discern

[ dih-surn, -zurn ]
/ dɪˈsɜrn, -ˈzɜrn /

verb (used with object)

to perceive by the sight or some other sense or by the intellect; see, recognize, or apprehend: They discerned a sail on the horizon.
to distinguish mentally; recognize as distinct or different; discriminate: He is incapable of discerning right from wrong.

verb (used without object)

to distinguish or discriminate.

Origin of discern

First recorded in 1300–50; Middle English (from Old French ), from Latin discernere “to separate,” equivalent to dis-dis-1 + cernere “to separate”

synonym study for discern

1. See notice.

OTHER WORDS FROM discern

dis·cern·er, nounpre·dis·cern, verb (used with object)un·dis·cerned, adjective
Dictionary.com Unabridged Based on the Random House Unabridged Dictionary, © Random House, Inc. 2020

VOCAB BUILDER

What does discern mean?

Discern means to recognize small details, accurately tell the difference between similar things, and make intelligent judgements by using such observations.

The ability to do this or the process of doing it is called discernment, as in Only through careful discernment can you tell a genuine artifact from the work of a counterfeiter. 

Things that can be identified or distinguished in such a way can be described as discernible. The adjective discerning can be used to describe someone who has the ability to discern or to describe such an ability, as in Most chefs have a very discerning palate. A close synonym is discriminating.

The verb discriminate can be used to mean the same thing as discern (discriminate also commonly means to treat in a prejudicial way, which is not one of the senses of discern).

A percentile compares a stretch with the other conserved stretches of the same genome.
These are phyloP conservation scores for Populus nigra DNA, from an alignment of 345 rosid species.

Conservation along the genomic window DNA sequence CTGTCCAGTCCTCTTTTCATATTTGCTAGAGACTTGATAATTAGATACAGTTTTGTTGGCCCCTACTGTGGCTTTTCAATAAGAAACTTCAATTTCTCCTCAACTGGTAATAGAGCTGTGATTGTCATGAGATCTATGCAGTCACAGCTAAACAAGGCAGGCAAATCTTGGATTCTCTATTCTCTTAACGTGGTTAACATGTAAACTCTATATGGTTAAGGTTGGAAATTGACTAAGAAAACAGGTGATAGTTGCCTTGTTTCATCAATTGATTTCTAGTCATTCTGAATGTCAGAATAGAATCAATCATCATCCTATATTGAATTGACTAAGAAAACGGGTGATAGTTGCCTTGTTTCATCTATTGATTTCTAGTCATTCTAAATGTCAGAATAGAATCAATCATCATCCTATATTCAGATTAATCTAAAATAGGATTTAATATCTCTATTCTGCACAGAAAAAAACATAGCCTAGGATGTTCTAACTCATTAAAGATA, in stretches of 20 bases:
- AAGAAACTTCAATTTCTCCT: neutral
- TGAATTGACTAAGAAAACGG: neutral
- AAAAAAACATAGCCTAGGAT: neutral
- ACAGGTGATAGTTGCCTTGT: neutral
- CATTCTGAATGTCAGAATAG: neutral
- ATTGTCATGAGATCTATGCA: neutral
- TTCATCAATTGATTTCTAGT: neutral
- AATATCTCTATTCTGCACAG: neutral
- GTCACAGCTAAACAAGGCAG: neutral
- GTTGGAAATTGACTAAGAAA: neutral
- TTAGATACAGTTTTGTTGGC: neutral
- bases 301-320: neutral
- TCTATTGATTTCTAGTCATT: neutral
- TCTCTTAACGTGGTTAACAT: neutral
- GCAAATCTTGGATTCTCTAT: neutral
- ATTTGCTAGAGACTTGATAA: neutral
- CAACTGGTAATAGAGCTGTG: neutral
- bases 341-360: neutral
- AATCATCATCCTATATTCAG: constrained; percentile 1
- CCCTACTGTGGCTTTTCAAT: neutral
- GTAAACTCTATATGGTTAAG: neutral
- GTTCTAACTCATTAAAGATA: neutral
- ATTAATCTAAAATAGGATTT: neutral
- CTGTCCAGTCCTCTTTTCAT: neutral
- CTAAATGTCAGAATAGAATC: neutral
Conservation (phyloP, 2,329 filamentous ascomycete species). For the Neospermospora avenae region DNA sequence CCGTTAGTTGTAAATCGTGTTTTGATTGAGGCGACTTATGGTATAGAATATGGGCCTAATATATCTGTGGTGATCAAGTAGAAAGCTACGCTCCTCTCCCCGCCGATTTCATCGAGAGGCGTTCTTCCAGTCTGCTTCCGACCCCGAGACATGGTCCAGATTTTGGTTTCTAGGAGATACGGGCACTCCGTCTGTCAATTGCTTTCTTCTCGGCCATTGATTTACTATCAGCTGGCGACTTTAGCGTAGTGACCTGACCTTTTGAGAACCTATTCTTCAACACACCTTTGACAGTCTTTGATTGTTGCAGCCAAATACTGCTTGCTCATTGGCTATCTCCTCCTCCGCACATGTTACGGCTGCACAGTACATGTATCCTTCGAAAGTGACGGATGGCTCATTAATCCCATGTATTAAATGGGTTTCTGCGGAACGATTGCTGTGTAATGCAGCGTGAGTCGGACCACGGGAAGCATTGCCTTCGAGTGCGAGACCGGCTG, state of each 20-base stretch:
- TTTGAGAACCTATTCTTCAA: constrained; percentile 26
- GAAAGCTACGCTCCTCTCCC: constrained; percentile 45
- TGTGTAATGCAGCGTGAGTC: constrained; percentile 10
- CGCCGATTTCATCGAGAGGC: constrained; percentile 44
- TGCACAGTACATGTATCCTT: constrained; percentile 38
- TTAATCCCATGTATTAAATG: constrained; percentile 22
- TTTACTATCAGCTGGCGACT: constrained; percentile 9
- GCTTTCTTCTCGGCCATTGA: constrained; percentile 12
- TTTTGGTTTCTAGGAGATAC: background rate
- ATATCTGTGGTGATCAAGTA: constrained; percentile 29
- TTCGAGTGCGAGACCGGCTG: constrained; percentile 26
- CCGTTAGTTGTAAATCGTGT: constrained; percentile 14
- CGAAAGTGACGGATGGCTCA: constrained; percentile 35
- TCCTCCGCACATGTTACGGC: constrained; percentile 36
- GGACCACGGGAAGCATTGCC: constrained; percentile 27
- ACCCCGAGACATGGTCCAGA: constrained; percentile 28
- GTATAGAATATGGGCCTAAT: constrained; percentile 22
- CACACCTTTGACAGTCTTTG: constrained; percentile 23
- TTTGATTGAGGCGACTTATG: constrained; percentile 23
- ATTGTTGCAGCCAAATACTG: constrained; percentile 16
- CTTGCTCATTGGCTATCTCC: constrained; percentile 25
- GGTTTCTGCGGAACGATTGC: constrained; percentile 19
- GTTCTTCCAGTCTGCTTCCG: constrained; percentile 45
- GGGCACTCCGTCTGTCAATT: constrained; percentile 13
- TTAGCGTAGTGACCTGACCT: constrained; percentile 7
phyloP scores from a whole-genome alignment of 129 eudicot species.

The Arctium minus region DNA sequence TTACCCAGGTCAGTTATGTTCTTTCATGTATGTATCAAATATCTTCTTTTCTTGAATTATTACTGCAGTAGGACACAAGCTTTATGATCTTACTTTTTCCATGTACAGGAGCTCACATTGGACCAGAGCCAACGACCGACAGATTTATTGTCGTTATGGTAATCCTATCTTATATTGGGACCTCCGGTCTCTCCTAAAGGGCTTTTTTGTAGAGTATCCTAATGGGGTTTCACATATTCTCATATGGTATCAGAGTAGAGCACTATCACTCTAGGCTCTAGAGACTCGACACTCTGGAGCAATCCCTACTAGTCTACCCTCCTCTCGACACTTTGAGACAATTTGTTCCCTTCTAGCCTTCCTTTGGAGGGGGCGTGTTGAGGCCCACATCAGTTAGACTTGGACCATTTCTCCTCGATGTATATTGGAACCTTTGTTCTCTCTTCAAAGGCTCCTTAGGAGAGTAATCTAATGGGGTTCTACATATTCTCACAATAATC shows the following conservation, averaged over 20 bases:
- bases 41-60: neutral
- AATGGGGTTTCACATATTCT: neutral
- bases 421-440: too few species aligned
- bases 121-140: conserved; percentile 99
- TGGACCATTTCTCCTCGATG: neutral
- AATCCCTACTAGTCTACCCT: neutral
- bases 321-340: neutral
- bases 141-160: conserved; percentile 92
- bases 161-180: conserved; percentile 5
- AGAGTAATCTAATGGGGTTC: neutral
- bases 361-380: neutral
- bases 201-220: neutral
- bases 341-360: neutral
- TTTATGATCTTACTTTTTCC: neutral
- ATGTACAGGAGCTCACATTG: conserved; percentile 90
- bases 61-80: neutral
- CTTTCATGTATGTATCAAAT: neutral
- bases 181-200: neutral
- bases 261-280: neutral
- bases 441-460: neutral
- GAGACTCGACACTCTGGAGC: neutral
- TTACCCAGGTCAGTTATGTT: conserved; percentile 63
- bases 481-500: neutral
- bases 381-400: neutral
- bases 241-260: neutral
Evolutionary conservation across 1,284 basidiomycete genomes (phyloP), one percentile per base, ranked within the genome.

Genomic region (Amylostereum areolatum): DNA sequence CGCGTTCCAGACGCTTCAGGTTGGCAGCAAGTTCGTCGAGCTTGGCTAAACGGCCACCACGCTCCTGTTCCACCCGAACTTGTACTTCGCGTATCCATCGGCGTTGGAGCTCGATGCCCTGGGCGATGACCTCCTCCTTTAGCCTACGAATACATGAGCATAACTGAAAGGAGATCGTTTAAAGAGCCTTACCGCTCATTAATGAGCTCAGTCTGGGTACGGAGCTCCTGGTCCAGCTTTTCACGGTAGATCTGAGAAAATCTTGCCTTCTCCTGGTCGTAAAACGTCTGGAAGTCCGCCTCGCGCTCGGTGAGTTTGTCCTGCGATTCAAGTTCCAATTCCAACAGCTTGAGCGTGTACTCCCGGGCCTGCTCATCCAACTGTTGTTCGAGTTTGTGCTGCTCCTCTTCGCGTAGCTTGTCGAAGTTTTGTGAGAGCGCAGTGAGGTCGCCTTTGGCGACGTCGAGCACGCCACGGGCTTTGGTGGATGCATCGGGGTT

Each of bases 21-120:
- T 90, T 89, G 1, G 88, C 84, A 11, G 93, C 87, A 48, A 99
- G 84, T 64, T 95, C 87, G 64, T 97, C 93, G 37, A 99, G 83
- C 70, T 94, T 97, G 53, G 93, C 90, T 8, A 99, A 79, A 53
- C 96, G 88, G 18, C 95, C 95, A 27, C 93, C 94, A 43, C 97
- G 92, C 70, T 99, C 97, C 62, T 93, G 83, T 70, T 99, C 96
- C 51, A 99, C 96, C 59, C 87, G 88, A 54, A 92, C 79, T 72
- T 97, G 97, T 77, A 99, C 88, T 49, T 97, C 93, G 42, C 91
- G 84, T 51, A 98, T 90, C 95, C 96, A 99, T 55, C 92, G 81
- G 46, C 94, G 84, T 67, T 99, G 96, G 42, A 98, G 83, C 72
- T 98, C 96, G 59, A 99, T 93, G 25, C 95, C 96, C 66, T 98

Example: These two scents may smell identical to the average person, but an experienced perfumer can discern the difference between them.

Where does discern come from?

The first records of the word discern come from the 1300s. It derives from the Latin term discernere, meaning “to separate” or “to divide,” from dis-, meaning “apart,” and cernere, “to separate.”

To discern is to tell things apart—to separate them, even when they appear to be very similar. People who are able to discern are able to make keen observations about things. A person with a sophisticated palate may be able to discern flavors that others cannot. This ability is often associated with wisdom and experience. Discerning also often involves making a judgment, especially about things that aren’t obvious. For example, it takes discernment to accurately judge someone’s character.

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What are some other forms related to discern

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How is discern used in real life?

Discern is a somewhat formal word and is typically used in serious contexts.

 

 

Try using discern!

Which of the following words is NOT a synonym of discern

A. differentiate
B. distinguish
C. discriminate
D. ignore

Example sentences from the Web for discern

British Dictionary definitions for discern

discern
/ (dɪˈsɜːn) /

verb

(tr) to recognize or perceive clearly
to recognize or perceive (differences)

Derived forms of discern

discerner, noun

Word Origin for discern

C14: from Old French discerner, from Latin discernere to divide, from dis- 1 (apart) + cernere to separate
Collins English Dictionary - Complete & Unabridged 2012 Digital Edition © William Collins Sons & Co. Ltd. 1979, 1986 © HarperCollins Publishers 1998, 2000, 2003, 2005, 2006, 2007, 2009, 2012